Watch, read, cry, be inspired. I sure am.
You may have seen the image before, associated with this quote:
“When I was a boy and I would see scary things in the news, my mother would say to me, ‘Look for the helpers. You will always find people who are helping.’ To this day, especially in times of ‘disaster,’ I remember my mother’s words, and I am always comforted by realizing that there are still so many helpers – so many caring people in this world.” — Mister Rogers
Today, the Washington Post published the full story behind the boy in the photo, written by the photographer’s daughter:
Tommy Paulhamus was born on July 7, 1973. He had hydroencephalitis, a condition where fluid collected around his brain, causing a larger-than-normal skull, and Dandy-Walker syndrome, which affected his balance and coordination. He had shunts in his skull to drain his fluids. His eyes were crossed, and his fine and gross motor skills were impaired. Paulhamus said Tommy was rejected by his birth mother at a young age.
“His mother missed out on a great blessing,” said Paulhamus, who lives in Danville, Penn. “I’m glad his mother gave him up, because I got him. He would say to me, ‘Mom, what would I do without you?’”
I’ve read it twice today and may just read it again.
- Kristen Cerabona, mother of a girl living with CLOVES Syndrome, writing about what it’s like to be a “marathon parent.”
I’m writing an article and would love to tap into this community’s knowledge.
I know of a few examples of clinical practices using Facebook and Twitter to connect with patients, such as MacArthur OB/GYN, but I’d love to learn about other examples, especially ones which use social networking tools to connect patients and caregivers with each other.
Also, I know of patient-led groups which are powerful resources for their members, such as ACOR.org and the many groups affiliated with the National Organization for Rare Disorders, but again, I’d love to learn about some new examples, especially ones which are organized around common conditions like asthma or high blood pressure and (bonus points) have bridged the gap to include connections with clinicians.
Finally, when I think of behavior change writ large (ie, population-level) I think of organizations like Weight Watchers and Alchoholics Anonymous. Are there any other health groups that come close to those two in terms of scale and notoriety? MedHelp claims 12 million monthly visitors, for example. Does anyone else have those numbers?
This post is first and foremost a thank-you note.
Thank you to everyone who posted a comment, emailed me, or tweeted a suggestion in response to my request for input last July: Crowdsourcing a Survey. Six new topics came directly from those conversations. Thank you to Veenu Aulakh and the California HealthCare Foundation who provided funding for the survey. Thank you to Lee Rainie, Kristen Purcell, and Kathryn Zickuhr, my colleagues at the Pew Internet Project who helped mine and polish up the data for the final report: Health Topics.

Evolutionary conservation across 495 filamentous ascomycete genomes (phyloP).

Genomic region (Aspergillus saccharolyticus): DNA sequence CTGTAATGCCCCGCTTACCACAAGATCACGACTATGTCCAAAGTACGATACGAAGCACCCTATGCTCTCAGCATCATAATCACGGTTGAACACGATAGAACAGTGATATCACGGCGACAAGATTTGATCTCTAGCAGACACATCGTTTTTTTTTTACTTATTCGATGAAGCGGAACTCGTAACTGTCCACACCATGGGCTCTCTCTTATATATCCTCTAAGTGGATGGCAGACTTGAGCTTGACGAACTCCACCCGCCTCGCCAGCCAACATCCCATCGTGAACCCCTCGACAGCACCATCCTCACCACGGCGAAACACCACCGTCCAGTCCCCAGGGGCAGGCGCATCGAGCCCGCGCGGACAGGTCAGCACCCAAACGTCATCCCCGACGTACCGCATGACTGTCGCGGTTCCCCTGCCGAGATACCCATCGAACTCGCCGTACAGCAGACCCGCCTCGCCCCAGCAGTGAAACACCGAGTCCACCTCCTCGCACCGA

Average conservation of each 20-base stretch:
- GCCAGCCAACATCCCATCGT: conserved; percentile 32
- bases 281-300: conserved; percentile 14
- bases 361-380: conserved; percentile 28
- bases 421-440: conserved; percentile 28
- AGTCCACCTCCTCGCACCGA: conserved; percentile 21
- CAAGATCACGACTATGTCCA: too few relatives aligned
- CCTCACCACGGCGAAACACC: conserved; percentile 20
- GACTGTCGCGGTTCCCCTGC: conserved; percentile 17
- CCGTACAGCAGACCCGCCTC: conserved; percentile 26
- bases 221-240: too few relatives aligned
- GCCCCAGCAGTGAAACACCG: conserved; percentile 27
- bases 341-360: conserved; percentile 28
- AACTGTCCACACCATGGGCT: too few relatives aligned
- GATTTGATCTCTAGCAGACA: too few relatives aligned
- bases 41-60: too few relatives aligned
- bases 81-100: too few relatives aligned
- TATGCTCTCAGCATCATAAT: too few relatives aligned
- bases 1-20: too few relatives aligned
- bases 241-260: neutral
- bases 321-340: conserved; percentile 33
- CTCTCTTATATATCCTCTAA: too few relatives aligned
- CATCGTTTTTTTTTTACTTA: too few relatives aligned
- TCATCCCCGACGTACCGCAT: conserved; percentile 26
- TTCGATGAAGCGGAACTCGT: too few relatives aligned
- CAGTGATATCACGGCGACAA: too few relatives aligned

Here is what we found: There is a health information divide. Pregnancy and childbirth seem to cut across it. Mobile may change it in the future. But for now, significant portions of the adult population do not have access to up-to-date information on drug recalls, food safety, or treatment options. Continue reading
Sadia Ismail and Graham Mulley paint quite a picture in their opening lines:
From 2 pm they gather at the entrance to the ward, occasionally drifting through the doors, only to be reminded by sister that “visiting starts at 2.30 pm.” Doctors cower in the office, completing paperwork and dreading that journey to the bedside for a drug card, fearing they may pay the price with a long tirade from a patient’s relative.
It reminded me of what Tom Ferguson wrote in Chapter 4 of “e-patients” (see p. 57, under “Forgotten Heroes”):
[Family caregivers] outnumber all other types of health care workers combined by a factor of four to one, yet they often feel like the odd person out when dealing with hospitals and medical professionals. In the world of Health e-Communities, they are first-class, not second-class, citizens and frequently serve as the group’s mainstays, organizers, and hosts.
Ismail and Mulley conclude their article with a call for flexibility and mutual understanding:
We believe that a shift in culture is needed to ensure the best practice on visiting policies. Any visiting restrictions should be based on mutual respect and consideration. Health professionals should consider the rights, worries, and needs of patients and their families, and visitors need to understand the roles and pressure on staff and the needs of patients other than their own relative. Perhaps patients’ control of their visiting hours in the form of a contract may help, and this merits formal study.
We talk quite a bit about how most health care happens outside a clinical setting, but I think this article brings up important questions about how expectations are also changing in hospitals.